Instructors that teach CNC classes in a technical school
College deans and department chairs looking for ways to
improve manufacturing curriculum
Teachers that train personnel for a CNC using company
Human Resources people looking for ways to train CNC people
Managers/forepersons wanting to bring employees up to a higher level
Consultants that provide CNC training
As you know, we provide self-study materials (on-line classes, CD-rom
courses, and tutorial manuals) to help people learn how to program, setup, and
run CNC machine tools. Our teaching methods have been very effective. We have
helped thousands of people to master these complex machines since the company
was founded in 1989.
In 1992, while I was teaching CNC seminars for The Society of
Manufacturing Engineers, several technical school instructors
sat in, not just to learn the material, but to get ideas for
teaching CNC as well. They liked my methods, and many wanted to
use my Key Concepts approach to teach their own CNC classes. For
this reason, I began developing materials to help instructors
teach CNC. This web page describes them.
Here is a summary of the products and services that should be of
interest to CNC educators. This is followed by a more in-depth description of
how we help with the two most common training scenarios, live instructor-lead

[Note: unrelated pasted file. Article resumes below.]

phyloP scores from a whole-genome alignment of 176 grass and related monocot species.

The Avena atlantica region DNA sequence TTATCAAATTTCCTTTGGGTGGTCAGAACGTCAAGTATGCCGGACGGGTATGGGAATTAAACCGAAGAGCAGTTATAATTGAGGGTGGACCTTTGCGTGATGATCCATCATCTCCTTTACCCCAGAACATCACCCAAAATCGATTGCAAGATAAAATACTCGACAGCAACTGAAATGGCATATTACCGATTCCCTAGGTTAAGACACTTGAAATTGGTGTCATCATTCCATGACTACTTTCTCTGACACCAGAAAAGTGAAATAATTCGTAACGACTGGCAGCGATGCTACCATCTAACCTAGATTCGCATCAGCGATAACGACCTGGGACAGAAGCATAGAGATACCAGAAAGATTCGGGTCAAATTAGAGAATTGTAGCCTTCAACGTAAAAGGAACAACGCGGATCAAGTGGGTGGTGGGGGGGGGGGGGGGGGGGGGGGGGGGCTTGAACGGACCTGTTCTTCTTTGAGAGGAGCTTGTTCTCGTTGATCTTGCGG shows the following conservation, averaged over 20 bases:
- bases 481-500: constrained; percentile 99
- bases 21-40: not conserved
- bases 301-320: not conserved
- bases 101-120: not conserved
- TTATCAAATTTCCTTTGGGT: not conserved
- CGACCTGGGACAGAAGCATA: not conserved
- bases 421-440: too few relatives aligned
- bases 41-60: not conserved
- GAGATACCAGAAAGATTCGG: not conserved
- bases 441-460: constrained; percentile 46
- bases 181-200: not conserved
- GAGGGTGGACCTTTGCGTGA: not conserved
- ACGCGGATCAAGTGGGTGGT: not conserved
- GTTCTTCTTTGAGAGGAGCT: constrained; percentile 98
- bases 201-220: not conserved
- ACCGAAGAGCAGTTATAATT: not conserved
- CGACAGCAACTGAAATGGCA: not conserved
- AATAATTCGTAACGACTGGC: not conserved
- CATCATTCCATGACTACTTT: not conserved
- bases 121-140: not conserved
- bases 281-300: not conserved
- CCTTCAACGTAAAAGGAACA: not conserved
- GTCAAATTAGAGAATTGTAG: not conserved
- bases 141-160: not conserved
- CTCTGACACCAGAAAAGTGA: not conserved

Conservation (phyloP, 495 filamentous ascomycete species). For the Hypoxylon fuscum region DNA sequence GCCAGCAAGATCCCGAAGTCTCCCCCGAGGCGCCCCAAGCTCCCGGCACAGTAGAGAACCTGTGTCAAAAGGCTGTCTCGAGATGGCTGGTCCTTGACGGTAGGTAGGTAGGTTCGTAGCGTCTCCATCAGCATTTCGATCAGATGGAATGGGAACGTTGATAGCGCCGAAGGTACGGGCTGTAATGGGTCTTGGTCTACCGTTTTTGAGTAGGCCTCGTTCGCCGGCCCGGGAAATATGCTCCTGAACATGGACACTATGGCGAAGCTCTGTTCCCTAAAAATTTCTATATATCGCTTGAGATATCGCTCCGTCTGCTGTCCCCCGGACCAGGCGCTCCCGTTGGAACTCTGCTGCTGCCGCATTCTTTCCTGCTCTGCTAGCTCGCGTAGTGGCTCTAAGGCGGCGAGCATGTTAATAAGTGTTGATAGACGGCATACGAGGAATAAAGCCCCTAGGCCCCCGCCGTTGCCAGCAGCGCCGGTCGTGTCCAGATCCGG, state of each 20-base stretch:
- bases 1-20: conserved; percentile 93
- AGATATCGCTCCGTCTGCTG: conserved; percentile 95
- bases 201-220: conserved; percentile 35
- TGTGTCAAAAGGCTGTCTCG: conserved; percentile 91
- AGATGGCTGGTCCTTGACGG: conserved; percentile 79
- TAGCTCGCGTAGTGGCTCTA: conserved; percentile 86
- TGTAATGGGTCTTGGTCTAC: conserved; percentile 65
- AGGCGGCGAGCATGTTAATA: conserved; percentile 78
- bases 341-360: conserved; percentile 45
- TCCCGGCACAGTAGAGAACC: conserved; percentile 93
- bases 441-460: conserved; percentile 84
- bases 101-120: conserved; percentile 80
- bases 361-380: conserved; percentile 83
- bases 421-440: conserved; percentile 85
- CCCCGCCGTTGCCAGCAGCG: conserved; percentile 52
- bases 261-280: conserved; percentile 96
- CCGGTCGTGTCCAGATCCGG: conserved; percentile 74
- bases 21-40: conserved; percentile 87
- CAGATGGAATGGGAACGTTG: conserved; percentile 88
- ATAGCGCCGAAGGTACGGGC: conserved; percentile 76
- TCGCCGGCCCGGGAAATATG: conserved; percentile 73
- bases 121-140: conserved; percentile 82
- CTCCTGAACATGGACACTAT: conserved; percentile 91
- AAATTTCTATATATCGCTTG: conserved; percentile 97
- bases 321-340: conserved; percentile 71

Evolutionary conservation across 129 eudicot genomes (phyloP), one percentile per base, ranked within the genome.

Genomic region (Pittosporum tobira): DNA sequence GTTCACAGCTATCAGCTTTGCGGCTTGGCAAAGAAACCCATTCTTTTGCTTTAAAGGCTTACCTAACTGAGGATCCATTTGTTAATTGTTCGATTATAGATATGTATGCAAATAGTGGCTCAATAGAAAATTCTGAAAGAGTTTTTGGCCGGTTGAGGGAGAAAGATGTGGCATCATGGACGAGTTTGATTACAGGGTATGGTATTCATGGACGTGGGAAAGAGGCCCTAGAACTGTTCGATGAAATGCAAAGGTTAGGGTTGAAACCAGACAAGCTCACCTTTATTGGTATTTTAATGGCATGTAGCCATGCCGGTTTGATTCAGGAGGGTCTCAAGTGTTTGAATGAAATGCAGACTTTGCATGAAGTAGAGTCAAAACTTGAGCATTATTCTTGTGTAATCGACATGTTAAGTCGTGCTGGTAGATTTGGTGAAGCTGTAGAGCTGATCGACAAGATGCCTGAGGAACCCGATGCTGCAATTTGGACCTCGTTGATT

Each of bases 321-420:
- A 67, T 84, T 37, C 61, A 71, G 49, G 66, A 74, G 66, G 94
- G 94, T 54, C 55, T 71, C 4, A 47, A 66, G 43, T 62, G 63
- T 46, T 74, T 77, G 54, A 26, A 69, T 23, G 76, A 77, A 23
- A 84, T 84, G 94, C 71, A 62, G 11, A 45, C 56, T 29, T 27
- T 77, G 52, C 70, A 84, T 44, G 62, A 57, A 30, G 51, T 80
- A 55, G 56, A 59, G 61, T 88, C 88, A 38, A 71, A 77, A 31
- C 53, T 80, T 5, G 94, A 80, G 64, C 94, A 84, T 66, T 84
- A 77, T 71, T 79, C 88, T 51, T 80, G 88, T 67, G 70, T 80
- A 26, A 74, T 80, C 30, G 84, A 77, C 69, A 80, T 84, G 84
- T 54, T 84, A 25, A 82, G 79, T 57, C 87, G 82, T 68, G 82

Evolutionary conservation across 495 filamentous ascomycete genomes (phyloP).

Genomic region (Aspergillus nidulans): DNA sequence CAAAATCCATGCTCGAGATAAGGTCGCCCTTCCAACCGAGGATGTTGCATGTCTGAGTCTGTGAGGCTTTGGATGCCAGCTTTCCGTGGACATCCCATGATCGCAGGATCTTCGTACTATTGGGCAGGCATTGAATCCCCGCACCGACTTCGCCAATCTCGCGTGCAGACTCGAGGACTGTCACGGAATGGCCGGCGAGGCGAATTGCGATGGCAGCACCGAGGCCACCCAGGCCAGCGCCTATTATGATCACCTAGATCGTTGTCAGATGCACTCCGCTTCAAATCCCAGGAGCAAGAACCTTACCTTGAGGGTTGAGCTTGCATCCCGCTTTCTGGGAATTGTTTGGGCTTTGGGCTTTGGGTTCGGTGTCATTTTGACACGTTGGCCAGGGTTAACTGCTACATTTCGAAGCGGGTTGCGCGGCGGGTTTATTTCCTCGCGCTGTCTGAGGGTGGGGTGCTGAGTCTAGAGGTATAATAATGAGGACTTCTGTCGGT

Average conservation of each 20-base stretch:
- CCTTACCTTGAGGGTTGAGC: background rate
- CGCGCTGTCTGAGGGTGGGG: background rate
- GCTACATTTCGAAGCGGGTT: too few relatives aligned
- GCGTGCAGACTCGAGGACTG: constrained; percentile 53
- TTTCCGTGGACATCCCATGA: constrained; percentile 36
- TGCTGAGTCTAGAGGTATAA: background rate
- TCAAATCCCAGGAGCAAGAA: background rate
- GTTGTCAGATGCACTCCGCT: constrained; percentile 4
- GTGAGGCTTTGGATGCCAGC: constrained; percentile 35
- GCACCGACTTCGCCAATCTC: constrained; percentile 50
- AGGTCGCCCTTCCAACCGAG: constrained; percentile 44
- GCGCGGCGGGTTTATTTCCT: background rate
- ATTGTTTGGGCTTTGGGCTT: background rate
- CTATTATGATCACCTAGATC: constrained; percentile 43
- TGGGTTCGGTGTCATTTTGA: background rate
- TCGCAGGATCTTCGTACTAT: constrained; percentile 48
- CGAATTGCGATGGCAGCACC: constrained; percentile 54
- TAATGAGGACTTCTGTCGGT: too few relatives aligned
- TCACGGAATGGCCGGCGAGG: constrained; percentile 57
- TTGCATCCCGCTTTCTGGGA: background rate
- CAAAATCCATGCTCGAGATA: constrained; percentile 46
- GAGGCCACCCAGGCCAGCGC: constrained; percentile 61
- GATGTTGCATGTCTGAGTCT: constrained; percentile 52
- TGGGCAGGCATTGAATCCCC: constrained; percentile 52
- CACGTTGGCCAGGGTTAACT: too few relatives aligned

instruction and self-study.
Reading materials related to CNC. Many make excellent textbooks for CNC
classes. Our manuals, when combined with the workbook/answer book combination
also make very good self-study courses.
CNC Curriculums: If you will be teaching face-to-face CNC classes...
We offer a series of proven CNC
curriculums to help you teach face-to-face classes. In this scenario an
instructor will be lecturing in a classroom environment. Our
curriculums will minimize the amount of preparation an instructor must do in
order to get ready to teach - and they'll provide guidance to help the
instructor at every step. Instructor materials include lesson plans, slide
presentation, answer books, and a getting started manual. Student
materials include a manual and workbook. These curriculums will be especially helpful to
experienced instructors with limited CNC experience - and experienced CNC people
with limited teaching experience.
On-line CNC Content: If you want students studying at least
some of the material on their own...
Our on-line CNC
content precisely parallels the curriculums. But all student
materials are now available on-line (no need to buy the manual or workbook).
Indeed, you can still use our curriculums - delivering face-to-face lectures,
but have students view or review presentations, take tests, and do programming